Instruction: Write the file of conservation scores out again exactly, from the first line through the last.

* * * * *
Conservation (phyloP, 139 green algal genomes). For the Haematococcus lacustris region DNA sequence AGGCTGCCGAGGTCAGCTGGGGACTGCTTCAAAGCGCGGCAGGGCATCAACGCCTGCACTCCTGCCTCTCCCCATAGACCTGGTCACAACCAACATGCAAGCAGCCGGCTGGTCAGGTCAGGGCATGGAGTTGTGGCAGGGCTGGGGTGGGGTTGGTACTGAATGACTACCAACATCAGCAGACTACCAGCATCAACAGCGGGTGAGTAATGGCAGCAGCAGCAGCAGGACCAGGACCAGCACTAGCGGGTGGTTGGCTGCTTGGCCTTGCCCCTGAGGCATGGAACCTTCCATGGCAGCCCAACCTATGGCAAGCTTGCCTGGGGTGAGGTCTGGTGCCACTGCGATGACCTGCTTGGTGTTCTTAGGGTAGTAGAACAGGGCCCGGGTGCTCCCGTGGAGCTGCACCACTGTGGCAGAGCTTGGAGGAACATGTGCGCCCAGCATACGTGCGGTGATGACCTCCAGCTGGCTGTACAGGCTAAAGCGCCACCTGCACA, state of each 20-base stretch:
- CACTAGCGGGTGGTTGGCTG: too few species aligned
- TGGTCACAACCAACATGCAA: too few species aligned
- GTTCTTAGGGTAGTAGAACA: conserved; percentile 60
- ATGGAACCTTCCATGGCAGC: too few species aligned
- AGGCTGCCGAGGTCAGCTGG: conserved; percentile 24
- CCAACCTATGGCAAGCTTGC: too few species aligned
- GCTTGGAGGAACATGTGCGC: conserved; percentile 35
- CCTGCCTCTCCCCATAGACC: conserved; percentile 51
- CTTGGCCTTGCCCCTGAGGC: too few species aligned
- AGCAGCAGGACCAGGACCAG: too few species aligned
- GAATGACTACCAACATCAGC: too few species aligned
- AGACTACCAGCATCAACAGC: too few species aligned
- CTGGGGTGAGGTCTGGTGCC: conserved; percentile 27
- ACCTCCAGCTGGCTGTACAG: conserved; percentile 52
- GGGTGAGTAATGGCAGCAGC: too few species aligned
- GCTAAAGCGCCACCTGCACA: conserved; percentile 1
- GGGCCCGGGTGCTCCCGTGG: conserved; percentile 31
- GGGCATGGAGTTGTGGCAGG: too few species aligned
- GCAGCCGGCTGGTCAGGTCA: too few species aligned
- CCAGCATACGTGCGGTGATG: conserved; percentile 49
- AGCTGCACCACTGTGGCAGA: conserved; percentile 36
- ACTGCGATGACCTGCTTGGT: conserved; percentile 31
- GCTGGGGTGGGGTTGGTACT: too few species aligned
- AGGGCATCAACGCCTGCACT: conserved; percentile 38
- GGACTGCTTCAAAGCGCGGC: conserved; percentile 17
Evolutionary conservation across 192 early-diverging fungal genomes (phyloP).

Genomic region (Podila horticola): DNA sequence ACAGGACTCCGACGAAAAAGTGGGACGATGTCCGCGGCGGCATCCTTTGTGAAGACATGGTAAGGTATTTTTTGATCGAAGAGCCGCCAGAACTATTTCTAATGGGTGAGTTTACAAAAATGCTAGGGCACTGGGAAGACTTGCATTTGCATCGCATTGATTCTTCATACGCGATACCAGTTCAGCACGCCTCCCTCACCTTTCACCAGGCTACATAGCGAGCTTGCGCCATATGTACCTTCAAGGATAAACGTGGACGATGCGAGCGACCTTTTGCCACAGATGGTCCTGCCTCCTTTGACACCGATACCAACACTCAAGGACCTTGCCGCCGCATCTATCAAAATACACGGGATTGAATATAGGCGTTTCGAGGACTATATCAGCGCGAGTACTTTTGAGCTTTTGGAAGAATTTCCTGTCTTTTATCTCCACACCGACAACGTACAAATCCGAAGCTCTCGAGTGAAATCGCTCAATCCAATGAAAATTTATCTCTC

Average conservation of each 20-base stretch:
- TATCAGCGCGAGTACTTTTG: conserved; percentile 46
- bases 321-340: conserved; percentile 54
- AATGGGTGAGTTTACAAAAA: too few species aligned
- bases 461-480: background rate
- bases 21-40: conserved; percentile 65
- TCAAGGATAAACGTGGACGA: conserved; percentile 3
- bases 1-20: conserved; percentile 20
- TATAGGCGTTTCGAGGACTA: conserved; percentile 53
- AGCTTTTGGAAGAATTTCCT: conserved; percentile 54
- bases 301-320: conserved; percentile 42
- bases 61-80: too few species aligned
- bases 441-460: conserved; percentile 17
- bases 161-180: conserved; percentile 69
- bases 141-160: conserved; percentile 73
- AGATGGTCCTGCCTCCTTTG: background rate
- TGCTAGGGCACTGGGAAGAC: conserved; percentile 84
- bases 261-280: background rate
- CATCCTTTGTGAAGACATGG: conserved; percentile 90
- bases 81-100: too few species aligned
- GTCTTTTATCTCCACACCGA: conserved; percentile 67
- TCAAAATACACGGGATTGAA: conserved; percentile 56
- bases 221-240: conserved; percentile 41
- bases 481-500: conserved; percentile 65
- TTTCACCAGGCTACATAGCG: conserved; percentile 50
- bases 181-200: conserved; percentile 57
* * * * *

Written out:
Conservation (phyloP, 139 green algal genomes). For the Haematococcus lacustris region DNA sequence AGGCTGCCGAGGTCAGCTGGGGACTGCTTCAAAGCGCGGCAGGGCATCAACGCCTGCACTCCTGCCTCTCCCCATAGACCTGGTCACAACCAACATGCAAGCAGCCGGCTGGTCAGGTCAGGGCATGGAGTTGTGGCAGGGCTGGGGTGGGGTTGGTACTGAATGACTACCAACATCAGCAGACTACCAGCATCAACAGCGGGTGAGTAATGGCAGCAGCAGCAGCAGGACCAGGACCAGCACTAGCGGGTGGTTGGCTGCTTGGCCTTGCCCCTGAGGCATGGAACCTTCCATGGCAGCCCAACCTATGGCAAGCTTGCCTGGGGTGAGGTCTGGTGCCACTGCGATGACCTGCTTGGTGTTCTTAGGGTAGTAGAACAGGGCCCGGGTGCTCCCGTGGAGCTGCACCACTGTGGCAGAGCTTGGAGGAACATGTGCGCCCAGCATACGTGCGGTGATGACCTCCAGCTGGCTGTACAGGCTAAAGCGCCACCTGCACA, state of each 20-base stretch:
- CACTAGCGGGTGGTTGGCTG: too few species aligned
- TGGTCACAACCAACATGCAA: too few species aligned
- GTTCTTAGGGTAGTAGAACA: conserved; percentile 60
- ATGGAACCTTCCATGGCAGC: too few species aligned
- AGGCTGCCGAGGTCAGCTGG: conserved; percentile 24
- CCAACCTATGGCAAGCTTGC: too few species aligned
- GCTTGGAGGAACATGTGCGC: conserved; percentile 35
- CCTGCCTCTCCCCATAGACC: conserved; percentile 51
- CTTGGCCTTGCCCCTGAGGC: too few species aligned
- AGCAGCAGGACCAGGACCAG: too few species aligned
- GAATGACTACCAACATCAGC: too few species aligned
- AGACTACCAGCATCAACAGC: too few species aligned
- CTGGGGTGAGGTCTGGTGCC: conserved; percentile 27
- ACCTCCAGCTGGCTGTACAG: conserved; percentile 52
- GGGTGAGTAATGGCAGCAGC: too few species aligned
- GCTAAAGCGCCACCTGCACA: conserved; percentile 1
- GGGCCCGGGTGCTCCCGTGG: conserved; percentile 31
- GGGCATGGAGTTGTGGCAGG: too few species aligned
- GCAGCCGGCTGGTCAGGTCA: too few species aligned
- CCAGCATACGTGCGGTGATG: conserved; percentile 49
- AGCTGCACCACTGTGGCAGA: conserved; percentile 36
- ACTGCGATGACCTGCTTGGT: conserved; percentile 31
- GCTGGGGTGGGGTTGGTACT: too few species aligned
- AGGGCATCAACGCCTGCACT: conserved; percentile 38
- GGACTGCTTCAAAGCGCGGC: conserved; percentile 17
Evolutionary conservation across 192 early-diverging fungal genomes (phyloP).

Genomic region (Podila horticola): DNA sequence ACAGGACTCCGACGAAAAAGTGGGACGATGTCCGCGGCGGCATCCTTTGTGAAGACATGGTAAGGTATTTTTTGATCGAAGAGCCGCCAGAACTATTTCTAATGGGTGAGTTTACAAAAATGCTAGGGCACTGGGAAGACTTGCATTTGCATCGCATTGATTCTTCATACGCGATACCAGTTCAGCACGCCTCCCTCACCTTTCACCAGGCTACATAGCGAGCTTGCGCCATATGTACCTTCAAGGATAAACGTGGACGATGCGAGCGACCTTTTGCCACAGATGGTCCTGCCTCCTTTGACACCGATACCAACACTCAAGGACCTTGCCGCCGCATCTATCAAAATACACGGGATTGAATATAGGCGTTTCGAGGACTATATCAGCGCGAGTACTTTTGAGCTTTTGGAAGAATTTCCTGTCTTTTATCTCCACACCGACAACGTACAAATCCGAAGCTCTCGAGTGAAATCGCTCAATCCAATGAAAATTTATCTCTC

Average conservation of each 20-base stretch:
- TATCAGCGCGAGTACTTTTG: conserved; percentile 46
- bases 321-340: conserved; percentile 54
- AATGGGTGAGTTTACAAAAA: too few species aligned
- bases 461-480: background rate
- bases 21-40: conserved; percentile 65
- TCAAGGATAAACGTGGACGA: conserved; percentile 3
- bases 1-20: conserved; percentile 20
- TATAGGCGTTTCGAGGACTA: conserved; percentile 53
- AGCTTTTGGAAGAATTTCCT: conserved; percentile 54
- bases 301-320: conserved; percentile 42
- bases 61-80: too few species aligned
- bases 441-460: conserved; percentile 17
- bases 161-180: conserved; percentile 69
- bases 141-160: conserved; percentile 73
- AGATGGTCCTGCCTCCTTTG: background rate
- TGCTAGGGCACTGGGAAGAC: conserved; percentile 84
- bases 261-280: background rate
- CATCCTTTGTGAAGACATGG: conserved; percentile 90
- bases 81-100: too few species aligned
- GTCTTTTATCTCCACACCGA: conserved; percentile 67
- TCAAAATACACGGGATTGAA: conserved; percentile 56
- bases 221-240: conserved; percentile 41
- bases 481-500: conserved; percentile 65
- TTTCACCAGGCTACATAGCG: conserved; percentile 50
- bases 181-200: conserved; percentile 57